NLRB’s ‘Whore Board’ Decision Faces D.C. Cir. Judge’s Skepticism

Betty Q. Hixson

A government lawyer faced a barrage of questions from a federal judge over the National Labor Relations Board’s ruling against an aluminum products maker for firing a worker who wrote “whore board” atop overtime sign-up sheets.

During oral argument Wednesday at the U.S. Court of Appeals for the District of Columbia Circuit, Judge David Sentelle pressed NLRB attorney Joel Heller on the reasoning and evidence supporting the board’s decision. The NLRB held that a Constellium NV subsidiary violated federal labor law by sacking the union worker, who was protesting the company’s overtime policy.

Sentelle, a President Ronald Reagan appointee, was the only member of the three-judge panel to question Heller.

The oral argument focused in part on the tension between workers’ labor law protections and employers’ legal duty to prevent workplace harassment. The court’s eventual decision in the case could provide employers with guidance on enforcing anti-discrimination laws without violating the National Labor Relations Act.

The D.C. Circuit had sent the case back to the NLRB in 2019, after it held that the board’s 2018 ruling against Constellium Rolled Products Ravenswood LLC didn’t weigh the potential conflict between the NLRA and anti-bias laws.

The NLRB’s subsequent, 2021 decision rejected the company’s argument that it fired Andrew Williams in order to comply with equal employment opportunity laws. Constellium previously had tolerated profanity, graffiti, and vulgarity in the workplace—including the term “whore board”—and punished Williams for protesting the overtime policy, the NLRB said.

“An employer cannot use EEO law to immunize retaliation under the NLRA,” Heller said during oral argument at the D.C. Circuit.

“Conversely, are you saying a union employee can use union status to immunize contributing to a hostile workplace?” Sentelle asked.

“I acknowledge there can be a tricky situation there, it can be a rock and a hard place,” Heller responded. “But here, Constellium put itself between the rock and the hard place by not taking action against anyone else who was using this language or other profane language.”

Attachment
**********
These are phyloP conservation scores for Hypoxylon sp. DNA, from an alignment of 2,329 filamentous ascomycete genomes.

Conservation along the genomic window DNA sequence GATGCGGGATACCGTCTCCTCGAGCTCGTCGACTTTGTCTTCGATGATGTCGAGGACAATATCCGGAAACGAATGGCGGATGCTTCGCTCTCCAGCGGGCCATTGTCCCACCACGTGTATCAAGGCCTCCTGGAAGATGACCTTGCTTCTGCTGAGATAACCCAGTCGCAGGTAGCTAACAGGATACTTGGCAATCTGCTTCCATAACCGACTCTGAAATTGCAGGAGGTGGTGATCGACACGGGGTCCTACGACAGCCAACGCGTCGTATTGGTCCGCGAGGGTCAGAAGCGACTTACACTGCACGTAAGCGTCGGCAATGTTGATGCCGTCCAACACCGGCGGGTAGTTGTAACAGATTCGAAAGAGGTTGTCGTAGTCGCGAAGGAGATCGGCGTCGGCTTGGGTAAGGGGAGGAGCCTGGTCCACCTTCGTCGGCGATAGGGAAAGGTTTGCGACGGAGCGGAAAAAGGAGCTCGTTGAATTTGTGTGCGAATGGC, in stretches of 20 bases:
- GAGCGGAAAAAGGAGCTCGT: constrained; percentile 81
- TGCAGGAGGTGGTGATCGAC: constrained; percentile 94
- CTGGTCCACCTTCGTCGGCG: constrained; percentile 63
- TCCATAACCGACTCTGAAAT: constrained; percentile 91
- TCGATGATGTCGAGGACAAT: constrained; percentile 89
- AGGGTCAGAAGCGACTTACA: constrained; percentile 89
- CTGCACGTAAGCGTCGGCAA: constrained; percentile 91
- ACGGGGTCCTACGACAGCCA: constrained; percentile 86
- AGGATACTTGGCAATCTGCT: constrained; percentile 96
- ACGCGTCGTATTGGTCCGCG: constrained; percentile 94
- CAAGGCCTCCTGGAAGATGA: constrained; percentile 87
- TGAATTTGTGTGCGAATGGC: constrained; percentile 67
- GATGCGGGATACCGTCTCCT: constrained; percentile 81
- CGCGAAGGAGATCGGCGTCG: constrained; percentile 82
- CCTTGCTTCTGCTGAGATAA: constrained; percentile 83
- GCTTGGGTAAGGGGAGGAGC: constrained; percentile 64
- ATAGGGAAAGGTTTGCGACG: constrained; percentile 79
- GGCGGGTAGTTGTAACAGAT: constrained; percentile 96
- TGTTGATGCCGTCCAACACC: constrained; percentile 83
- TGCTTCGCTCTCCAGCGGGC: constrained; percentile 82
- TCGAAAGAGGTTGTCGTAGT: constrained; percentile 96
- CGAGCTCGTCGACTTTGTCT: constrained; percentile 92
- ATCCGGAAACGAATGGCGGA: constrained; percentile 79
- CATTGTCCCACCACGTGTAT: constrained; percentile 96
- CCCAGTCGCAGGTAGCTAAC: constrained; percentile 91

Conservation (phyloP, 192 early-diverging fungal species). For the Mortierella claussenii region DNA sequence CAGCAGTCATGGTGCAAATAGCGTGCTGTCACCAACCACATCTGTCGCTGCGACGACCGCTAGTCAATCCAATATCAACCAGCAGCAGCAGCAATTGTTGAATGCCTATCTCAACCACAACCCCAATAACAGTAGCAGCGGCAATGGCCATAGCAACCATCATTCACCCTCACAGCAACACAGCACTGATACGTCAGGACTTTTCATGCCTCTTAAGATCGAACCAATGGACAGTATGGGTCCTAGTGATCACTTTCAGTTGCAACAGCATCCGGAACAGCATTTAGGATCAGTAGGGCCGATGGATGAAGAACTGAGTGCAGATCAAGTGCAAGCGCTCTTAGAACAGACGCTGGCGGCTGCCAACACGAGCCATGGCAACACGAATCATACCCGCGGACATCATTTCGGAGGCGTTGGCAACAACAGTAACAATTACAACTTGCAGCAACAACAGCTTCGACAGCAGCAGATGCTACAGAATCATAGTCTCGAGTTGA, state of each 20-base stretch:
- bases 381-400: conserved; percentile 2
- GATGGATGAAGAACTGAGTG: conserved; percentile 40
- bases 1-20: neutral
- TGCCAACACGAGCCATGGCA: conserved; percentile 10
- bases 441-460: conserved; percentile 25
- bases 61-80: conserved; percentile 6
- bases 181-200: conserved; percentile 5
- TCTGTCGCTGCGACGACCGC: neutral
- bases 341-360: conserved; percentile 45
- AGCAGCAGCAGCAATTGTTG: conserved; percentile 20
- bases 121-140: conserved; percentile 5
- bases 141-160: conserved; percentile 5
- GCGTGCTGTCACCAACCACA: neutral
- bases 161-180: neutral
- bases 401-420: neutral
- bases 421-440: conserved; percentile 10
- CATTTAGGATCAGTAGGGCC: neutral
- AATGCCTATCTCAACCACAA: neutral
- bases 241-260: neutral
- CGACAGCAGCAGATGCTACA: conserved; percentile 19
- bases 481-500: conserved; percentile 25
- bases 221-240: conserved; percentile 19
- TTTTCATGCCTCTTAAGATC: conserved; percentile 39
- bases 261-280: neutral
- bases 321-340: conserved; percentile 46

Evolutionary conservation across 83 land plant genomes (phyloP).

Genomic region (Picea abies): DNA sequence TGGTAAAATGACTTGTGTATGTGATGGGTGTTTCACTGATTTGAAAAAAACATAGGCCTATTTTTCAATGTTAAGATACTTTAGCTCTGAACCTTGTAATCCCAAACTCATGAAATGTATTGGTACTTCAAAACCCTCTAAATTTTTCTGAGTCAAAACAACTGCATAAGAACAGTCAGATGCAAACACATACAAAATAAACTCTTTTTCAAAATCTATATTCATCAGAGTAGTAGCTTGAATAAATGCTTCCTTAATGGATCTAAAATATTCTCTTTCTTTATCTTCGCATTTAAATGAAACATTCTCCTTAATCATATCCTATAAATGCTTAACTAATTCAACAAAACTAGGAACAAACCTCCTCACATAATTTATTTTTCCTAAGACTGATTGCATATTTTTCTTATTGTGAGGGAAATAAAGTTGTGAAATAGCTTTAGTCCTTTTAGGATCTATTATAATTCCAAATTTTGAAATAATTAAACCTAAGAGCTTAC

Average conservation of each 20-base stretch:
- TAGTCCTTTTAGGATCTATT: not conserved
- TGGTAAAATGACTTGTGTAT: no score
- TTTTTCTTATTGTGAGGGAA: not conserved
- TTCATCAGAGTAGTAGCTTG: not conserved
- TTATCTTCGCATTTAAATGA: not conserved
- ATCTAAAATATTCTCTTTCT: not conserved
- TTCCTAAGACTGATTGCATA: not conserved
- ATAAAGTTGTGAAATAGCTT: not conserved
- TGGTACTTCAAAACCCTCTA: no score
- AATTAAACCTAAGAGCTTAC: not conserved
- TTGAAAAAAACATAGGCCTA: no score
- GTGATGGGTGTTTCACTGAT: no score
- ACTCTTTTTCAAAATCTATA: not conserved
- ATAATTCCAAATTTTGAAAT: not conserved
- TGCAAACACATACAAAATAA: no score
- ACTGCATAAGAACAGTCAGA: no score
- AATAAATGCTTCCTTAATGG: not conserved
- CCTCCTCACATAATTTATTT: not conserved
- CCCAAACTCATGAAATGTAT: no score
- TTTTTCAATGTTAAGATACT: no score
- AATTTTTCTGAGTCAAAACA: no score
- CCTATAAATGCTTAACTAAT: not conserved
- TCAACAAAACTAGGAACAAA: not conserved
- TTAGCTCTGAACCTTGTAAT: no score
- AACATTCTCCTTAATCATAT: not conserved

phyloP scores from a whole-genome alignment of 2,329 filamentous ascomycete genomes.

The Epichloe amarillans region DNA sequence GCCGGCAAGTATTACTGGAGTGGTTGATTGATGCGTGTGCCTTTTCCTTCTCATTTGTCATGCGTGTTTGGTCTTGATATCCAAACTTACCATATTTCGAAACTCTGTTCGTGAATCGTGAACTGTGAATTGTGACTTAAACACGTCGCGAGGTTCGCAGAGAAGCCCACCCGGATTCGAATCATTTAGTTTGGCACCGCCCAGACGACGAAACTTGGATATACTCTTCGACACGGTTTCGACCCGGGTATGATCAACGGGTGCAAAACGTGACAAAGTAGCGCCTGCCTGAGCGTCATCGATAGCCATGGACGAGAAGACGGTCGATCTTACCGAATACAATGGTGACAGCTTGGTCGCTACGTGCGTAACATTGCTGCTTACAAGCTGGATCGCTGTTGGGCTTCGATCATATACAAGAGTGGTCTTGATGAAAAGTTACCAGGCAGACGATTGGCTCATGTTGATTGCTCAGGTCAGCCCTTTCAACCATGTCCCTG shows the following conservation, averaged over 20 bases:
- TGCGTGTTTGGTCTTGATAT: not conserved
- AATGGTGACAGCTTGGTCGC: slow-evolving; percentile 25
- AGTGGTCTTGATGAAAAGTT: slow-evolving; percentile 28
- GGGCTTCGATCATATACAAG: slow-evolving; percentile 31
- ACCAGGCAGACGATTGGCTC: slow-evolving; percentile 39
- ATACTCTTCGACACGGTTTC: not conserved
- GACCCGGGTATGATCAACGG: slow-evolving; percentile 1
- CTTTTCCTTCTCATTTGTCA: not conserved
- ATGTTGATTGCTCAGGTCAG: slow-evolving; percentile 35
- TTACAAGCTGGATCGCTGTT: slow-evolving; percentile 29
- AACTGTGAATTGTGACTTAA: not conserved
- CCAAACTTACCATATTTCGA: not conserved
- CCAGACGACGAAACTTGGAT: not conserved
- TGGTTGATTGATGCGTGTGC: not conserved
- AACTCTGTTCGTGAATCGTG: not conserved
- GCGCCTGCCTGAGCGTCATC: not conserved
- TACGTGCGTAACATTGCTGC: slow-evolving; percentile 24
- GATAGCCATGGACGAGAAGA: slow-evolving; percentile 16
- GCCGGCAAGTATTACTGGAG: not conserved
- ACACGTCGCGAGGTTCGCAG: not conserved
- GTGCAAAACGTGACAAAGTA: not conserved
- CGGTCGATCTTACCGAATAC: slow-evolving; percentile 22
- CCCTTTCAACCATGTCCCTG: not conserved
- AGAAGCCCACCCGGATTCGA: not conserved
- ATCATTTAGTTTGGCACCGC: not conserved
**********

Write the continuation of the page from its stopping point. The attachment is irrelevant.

“They may have put themselves on the rock side, but he put them in the hard place, didn’t he?” Sentelle followed up.

‘Into a Hole’

Constellium’s lawyer, Michael Kenneally of Morgan, Lewis & Bockius LLP, said the board’s approach—which ignored other evidence that firing Williams was motivated by anti-union animus and failed to evaluate whether past episodes of misconduct were comparable—locks employers into tolerating bad behavior in order to comply with the NLRA.

But the court doesn’t have to “acknowledge” that approach to uphold the board’s decision, said Judge Robert Wilkins, a President Barack Obama appointee.

Wilkins asked why the court should have sympathy for a company that “dug” itself “into a hole” by failing to enforce anti-discrimination laws, so that it looks like disparate treatment if it suddenly starts cracking down on a worker who engaged in NLRA-protected activity.

“That doesn’t mean that you can’t tomorrow start enforcing those laws uniformly across the board,” Wilkins said. “If you have a situation where somebody is arguably engaging in protected activity while they’re doing something that’s harassing or discriminatory, you won’t be the subject of a successful kind of pretext action.”

Constellium isn’t arguing for a categorical rule that prohibits disparate treatment evidence as a way to show an employer’s stated reason for its action was a pretext to cover up unlawful conduct, Kenneally responded. But on the record in this case, “it’s extremely hard to avoid falling into that Catch-22 where the employer can’t comply with federal labor law and EEO law, given the history of tolerating the overtime protest that had gone on for six months,” he said.

Sentelle cut in while Kenneally was elaborating to say: “I think I heard you arguing before that they really hadn’t violated federal labor law.”

The judge’s comment referred to an earlier exchange where Kenneally agreed with Sentelle’s characterization that Constellium hadn’t tolerated anything that “rose to that level, or sank to that level” of Williams getting caught on camera while writing the term whore board on the overtime sheets.

Judge Karen Henderson, a President George H.W. Bush appointee who also sat on the panel, didn’t ask any questions during oral argument.

The case is Constellium Rolled Products Ravenswood, LLC v. NLRB, D.C. Cir., No. 21-01191, oral argument held 5/4/22.

https://news.bloomberglaw.com/daily-labor-report/nlrbs-whore-board-decision-faces-d-c-cir-judges-skepticism

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